that an individual is a winner, unless that is true;
different advertisements for the same sweepstakes that contain
inconsistent descriptions of the grand prize; and
multiple prizes unless all prizes are awarded on the same
date and through the same selection process.
The Illinois law applies
very broadly to “a written promotional offer”that
to a person in Illinois;
to induce or invite a person to come to Illinois to claim
a prize, attend a sales presentation, meet a promoter, sponsor,
salesperson, or agent, or conduct any business in Illinois;
to induce or invite a person to contact by any means a promoter,
sponsor, salesperson, or agent in Illinois.
It is unclear if the law is limited
to sweepstakes conducted through the mail (like the federal sweepstakes
law) or whether it applies more broadly to any print advertisement
for a sweepstakes or contest. In general, the Illinois
law makes it unlawful to:
an individual to pay the sponsor money as a condition of
receiving, using, competing for, or obtaining information
about a prize;
that a person has won or will unconditionally be the winner
of a prize (unless the person is given the prize without
obligation, is notified at no expense within 15 days of winning
the prize, and such representation of winning is not false,
deceptive or misleading).
The law also recognizes that such
a “written promotional prize offer" must contain the
following disclosures in a clear and conspicuous statement
at the onset of the offer:
name(s) and address(es) of the sponsor(s);
retail value of each prize and the odds of receiving each
purchase is necessary to enter and will not increase chances
a person must pay the actual shipping or handling fees or
any other charges to obtain or use a prize, and the nature
and amount thereof;
description of any restrictions on the receipt of the prize;
number of people in a group such as “finalists”, “specially
selected”, “first place”or any other limited
group of persons with an enhanced likelihood of receiving
Additionally, any sponsor who represents that a person has been
awarded a prize shall, within 30 days of such a representation,
provide that person with one of the following: (i) the prize, (ii)
a voucher or certificate awarding the person the prize, or (iii)
the retail value of the prize in the form of cash, a money order,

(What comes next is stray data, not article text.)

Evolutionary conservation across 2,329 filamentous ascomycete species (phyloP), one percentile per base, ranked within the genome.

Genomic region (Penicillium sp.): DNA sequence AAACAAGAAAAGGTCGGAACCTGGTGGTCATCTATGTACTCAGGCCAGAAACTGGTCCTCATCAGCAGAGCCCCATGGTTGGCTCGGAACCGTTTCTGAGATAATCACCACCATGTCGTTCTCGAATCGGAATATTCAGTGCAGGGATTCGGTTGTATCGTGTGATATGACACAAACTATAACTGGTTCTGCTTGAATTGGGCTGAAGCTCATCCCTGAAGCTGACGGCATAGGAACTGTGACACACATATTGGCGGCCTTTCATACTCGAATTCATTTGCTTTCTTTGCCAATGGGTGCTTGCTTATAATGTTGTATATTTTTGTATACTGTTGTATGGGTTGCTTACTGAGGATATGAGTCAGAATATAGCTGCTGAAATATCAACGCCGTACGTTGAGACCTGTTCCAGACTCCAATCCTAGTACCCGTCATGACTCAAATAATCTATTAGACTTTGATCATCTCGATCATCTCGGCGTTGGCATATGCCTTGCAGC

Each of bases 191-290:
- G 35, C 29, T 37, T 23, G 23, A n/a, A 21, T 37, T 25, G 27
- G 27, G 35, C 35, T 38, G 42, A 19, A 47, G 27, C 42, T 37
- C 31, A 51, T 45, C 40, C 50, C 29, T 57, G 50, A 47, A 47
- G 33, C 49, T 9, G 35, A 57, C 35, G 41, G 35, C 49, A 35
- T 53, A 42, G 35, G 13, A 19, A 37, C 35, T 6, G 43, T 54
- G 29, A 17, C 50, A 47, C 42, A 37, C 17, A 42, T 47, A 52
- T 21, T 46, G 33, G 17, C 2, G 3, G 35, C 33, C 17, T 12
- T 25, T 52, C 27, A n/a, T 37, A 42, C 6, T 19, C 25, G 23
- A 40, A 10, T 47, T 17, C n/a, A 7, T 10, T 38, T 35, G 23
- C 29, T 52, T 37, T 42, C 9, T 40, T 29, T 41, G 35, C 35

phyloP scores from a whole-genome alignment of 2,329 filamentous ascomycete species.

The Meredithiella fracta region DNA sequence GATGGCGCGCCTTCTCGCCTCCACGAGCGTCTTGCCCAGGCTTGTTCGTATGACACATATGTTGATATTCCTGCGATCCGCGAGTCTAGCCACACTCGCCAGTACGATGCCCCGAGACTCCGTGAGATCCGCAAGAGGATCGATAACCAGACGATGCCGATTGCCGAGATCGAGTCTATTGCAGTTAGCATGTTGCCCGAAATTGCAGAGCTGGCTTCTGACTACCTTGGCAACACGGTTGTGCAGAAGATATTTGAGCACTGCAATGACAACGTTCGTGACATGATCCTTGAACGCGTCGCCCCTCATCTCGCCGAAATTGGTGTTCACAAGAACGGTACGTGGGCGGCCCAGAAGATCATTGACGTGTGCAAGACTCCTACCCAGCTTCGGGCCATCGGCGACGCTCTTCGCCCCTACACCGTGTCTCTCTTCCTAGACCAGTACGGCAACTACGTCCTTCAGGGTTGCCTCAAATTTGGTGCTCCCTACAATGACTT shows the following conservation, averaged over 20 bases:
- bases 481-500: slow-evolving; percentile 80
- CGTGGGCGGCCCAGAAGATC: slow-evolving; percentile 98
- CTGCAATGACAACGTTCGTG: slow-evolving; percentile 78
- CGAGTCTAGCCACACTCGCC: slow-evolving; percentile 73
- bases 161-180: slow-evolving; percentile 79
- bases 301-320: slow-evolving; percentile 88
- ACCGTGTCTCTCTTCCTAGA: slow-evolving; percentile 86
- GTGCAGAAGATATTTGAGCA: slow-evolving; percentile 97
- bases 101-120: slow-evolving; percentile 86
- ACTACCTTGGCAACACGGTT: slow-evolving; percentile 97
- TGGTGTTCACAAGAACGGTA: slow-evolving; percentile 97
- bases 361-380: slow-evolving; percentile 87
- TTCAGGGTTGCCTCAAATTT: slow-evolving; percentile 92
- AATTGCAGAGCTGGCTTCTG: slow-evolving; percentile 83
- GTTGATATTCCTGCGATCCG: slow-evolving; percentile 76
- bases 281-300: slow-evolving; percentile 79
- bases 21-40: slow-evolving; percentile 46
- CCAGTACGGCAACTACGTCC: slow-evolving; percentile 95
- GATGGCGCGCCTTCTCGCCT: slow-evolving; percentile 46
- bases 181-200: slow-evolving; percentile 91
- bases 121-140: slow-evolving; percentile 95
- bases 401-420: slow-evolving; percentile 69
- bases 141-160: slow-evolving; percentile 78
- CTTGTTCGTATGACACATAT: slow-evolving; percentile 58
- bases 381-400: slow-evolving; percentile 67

or certified check.
Worldly Scam Covers Four Countries
05/13/04 - The Tomah Wisconsin Police Department is warning residents
of a mail fraud scam.
Someone reported receiving a letter in the mail from Global Network
LTD in Australia. Along with the letter, the individual received
a check for $4,500 indicating that person was a winner. The letter
directed the person to deposit the check in the bank, then contact
another person in New York. Immediately after placing the check
in the bank, the recipient began getting phone calls from another
person saying the check was sent by mistake.
Because of the mistake, the recipient was to send money via Western Union
to another subject in Canada. According to Tomah police, it is believed
the $4,500 check
is fraudulent and used in an attempt to solicit money from people.
Sweepstakes Scam Fraudster Pleads Guilty to Crime Against Elderly
05/06 - CEDAR RAPIDS --- A New York man has pleaded to his role
in a bogus sweepstakes scheme that bilked an elderly Iowa woman
out hundreds of thousands of dollars.
Michael A. Van Houten, 39, of Brooklyn, N.Y., was scheduled to
go to trial May 30 for 18 counts of wire fraud, but he pleaded
to a single count in U.S. District Court in Cedar Rapids.
So far, Van Houten is the only one indicted in connection with
the scam, but records filed in his case note the investigation
is ongoing and mention possible co-defendants.
His plea agreement remains sealed.
The victim's hometown hasn't been disclosed, but records state
she wired money to New York from Waterloo, Hudson and Cedar Rapids.
Authorities have so far declined to talk about Van Houten's specific
role in the scheme, although records state he and others picked
up money wired to New York.
Records said the scam started sometime in July 2002 when those
taking part in the crime called the woman and told her she won
a large cash sweepstakes.
But before she could claim her prize, they told her, she needed
to pay fees upfront.
In the year that followed, she paid about $200,000 in "taxes" and "advance
fees" in installments of between $3,500 and $8,000 by using
MoneyGram and Western Union.
They asked her to wire cash payments to New York City using Western
Union and Money Gram.
To avoid detection, people involved in the scam sometimes asked
her to use a false name when sending the money and told her not
to mention the sweepstakes to anyone, including police, because
doing so would disqualify her from the prize.
Van Houten faces up to 20 years in prison and sentencing will
be at a later date. Until then, he remains free on $50,000 bond
and continues to reside in New York.
For more on Sweepstake
Examples of Overpriced
Promotional Sweepstake Prize Product Offerings
Articles on Sweepstakes Scams